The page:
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seems highly questionable, for reasons partly indicated, it is
frankly to be admitted that Mr. Spencer is not alone in failing
to recognise, or refusing to admit, this line of demarcation
between the descriptive and explanatory sciences, on the one
hand, and the normative sciences, on the other. Let us, then,
consider his ' physical view ' of Ethics. This, as the author
explains, means considering conduct " as a set of combined
motions ". And he says : '' Taking the evolution point of
view, and remembering that while an aggregate evolves, not
only the matter composing it, but also the motion of that
matter, passes from an indefinite incoherent homogeneity to a
definite coherent heterogeneity, we have now to ask whether
conduct as it rises to its higher forms, displays in increasing
degrees these characters ; and whether it does not display
them in the greatest degree when it reaches that highest form
which we call moral " } The author argues that this is the
case. From the lower animals up to man, there may be ob-
served an increasing degree of the coherence of motions.
And the same thing is equally manifest, as we trace the con-
dition of man from a savage state to the highest modern
civilisation. All this, observe, is the coherence of physical
motions, considered strictly as such — an abstraction, to realise
the exact import of which is a considerable intellectual feat

1 See ch. v., § 24.

Herbert Spencer, 301

(The present writer must acknowledge that he has never
accomphshed it, to his complete satisfaction.) Mr. Spencer
adds : " Now mark that a greater coherence among its com-
ponent motions, broadly distinguishes the conduct we call
moral from the conduct we call immoral. The application
of the word dissolute to the last, and of the word self-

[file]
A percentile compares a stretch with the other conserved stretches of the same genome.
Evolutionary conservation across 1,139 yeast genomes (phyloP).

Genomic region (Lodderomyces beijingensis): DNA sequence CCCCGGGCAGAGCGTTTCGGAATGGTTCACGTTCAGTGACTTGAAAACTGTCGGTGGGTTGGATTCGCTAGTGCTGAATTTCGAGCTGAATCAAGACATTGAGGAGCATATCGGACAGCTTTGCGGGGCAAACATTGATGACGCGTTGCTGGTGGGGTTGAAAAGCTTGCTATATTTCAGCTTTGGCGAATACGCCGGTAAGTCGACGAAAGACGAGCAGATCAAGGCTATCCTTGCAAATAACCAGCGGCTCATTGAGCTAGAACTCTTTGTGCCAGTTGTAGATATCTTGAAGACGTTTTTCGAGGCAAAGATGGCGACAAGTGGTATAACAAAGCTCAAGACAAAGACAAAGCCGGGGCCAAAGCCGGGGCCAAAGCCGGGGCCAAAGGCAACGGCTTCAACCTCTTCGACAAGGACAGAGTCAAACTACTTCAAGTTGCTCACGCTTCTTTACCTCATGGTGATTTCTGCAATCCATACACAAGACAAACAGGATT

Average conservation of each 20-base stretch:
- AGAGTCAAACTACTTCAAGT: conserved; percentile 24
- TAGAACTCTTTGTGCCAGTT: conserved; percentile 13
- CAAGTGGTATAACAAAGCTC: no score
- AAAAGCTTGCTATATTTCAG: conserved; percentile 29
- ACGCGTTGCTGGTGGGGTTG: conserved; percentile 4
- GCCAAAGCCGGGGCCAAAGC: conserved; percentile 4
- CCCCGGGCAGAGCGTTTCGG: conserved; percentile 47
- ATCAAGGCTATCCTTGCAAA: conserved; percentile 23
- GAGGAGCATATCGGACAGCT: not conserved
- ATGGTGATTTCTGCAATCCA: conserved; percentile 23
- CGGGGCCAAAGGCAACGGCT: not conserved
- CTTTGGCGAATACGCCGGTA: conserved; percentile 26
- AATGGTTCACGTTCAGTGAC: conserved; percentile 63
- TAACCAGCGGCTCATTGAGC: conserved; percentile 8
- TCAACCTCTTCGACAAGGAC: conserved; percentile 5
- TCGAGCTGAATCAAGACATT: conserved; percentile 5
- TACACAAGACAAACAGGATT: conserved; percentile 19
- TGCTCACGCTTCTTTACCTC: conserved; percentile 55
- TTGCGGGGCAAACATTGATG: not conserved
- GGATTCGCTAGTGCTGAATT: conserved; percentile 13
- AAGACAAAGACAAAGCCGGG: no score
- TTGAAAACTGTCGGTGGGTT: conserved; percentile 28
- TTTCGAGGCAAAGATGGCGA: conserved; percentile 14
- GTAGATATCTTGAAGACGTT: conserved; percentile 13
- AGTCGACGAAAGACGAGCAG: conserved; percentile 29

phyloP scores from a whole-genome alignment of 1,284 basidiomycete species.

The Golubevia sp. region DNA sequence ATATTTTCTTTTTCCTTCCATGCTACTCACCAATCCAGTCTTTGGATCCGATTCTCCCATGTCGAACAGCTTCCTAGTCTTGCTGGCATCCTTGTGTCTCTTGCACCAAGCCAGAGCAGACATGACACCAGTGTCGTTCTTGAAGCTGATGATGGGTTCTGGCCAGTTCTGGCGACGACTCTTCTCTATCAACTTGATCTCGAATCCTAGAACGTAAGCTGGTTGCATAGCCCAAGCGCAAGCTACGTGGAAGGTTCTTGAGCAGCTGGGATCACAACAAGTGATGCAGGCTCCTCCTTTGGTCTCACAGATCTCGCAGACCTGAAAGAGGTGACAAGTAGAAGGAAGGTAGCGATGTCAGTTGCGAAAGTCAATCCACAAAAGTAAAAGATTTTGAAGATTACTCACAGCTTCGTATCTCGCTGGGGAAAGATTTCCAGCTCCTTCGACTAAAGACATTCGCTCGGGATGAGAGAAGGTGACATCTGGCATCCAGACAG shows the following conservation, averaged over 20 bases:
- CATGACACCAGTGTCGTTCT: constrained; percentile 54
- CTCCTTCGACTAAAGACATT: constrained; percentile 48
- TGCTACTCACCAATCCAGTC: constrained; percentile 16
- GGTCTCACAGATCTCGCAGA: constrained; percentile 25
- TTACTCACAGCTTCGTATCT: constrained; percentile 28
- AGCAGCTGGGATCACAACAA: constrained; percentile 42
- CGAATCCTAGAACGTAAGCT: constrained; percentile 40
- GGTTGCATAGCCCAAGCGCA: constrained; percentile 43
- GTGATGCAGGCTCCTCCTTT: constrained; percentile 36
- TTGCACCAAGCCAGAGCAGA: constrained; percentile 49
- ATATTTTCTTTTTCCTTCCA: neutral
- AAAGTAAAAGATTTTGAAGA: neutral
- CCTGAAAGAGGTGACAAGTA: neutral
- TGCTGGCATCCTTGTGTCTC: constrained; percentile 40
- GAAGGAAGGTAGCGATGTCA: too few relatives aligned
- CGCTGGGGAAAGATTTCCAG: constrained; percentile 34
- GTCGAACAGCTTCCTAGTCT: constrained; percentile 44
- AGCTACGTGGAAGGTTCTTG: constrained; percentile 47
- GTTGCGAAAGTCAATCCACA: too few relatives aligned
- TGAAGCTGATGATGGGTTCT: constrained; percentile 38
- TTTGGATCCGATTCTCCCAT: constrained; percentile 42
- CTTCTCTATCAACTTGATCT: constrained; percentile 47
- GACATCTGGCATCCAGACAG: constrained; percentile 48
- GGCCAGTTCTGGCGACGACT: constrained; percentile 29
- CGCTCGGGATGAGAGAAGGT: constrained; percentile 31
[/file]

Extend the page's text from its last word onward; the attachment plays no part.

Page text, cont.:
restrained to the first, implies this. ... In proportion as the
conduct is what we call moral, it exhibits comparatively
settled connections between antecedents and consequents.
. . . Contrariwise, in the conduct of one whose principles are
not high, the sequences of motions are doubtful." ^

Frankly speaking, this seems to me one of the most un-
helpful abstractions ever made in the name of Ethics. From
the proposition that the ' coherence ' of physical motions
increases, as we ascend from the lower to the higher mani-
festations of life, we are led on to the very different proposi-
tion that, the more moral conduct is, the greater will be this
coherence of the motions involved. This last proposition seems
more than doubtful. Some forms of dissipation, particularly
drunkenness, might appear to bear out the statement ; but
how about a life more or less deliberately devoted to crime }
Certainly there is greater coherence in the manipulations of
the counterfeiter and the expert safe-opener than most moral
men, not manually expert, could ever lay claim to. And as
for the possibility of predicting conduct (whether considered
as a mere series of physical motions or otherwise), what con-
duct could be easier to predict than that of a man hopelessly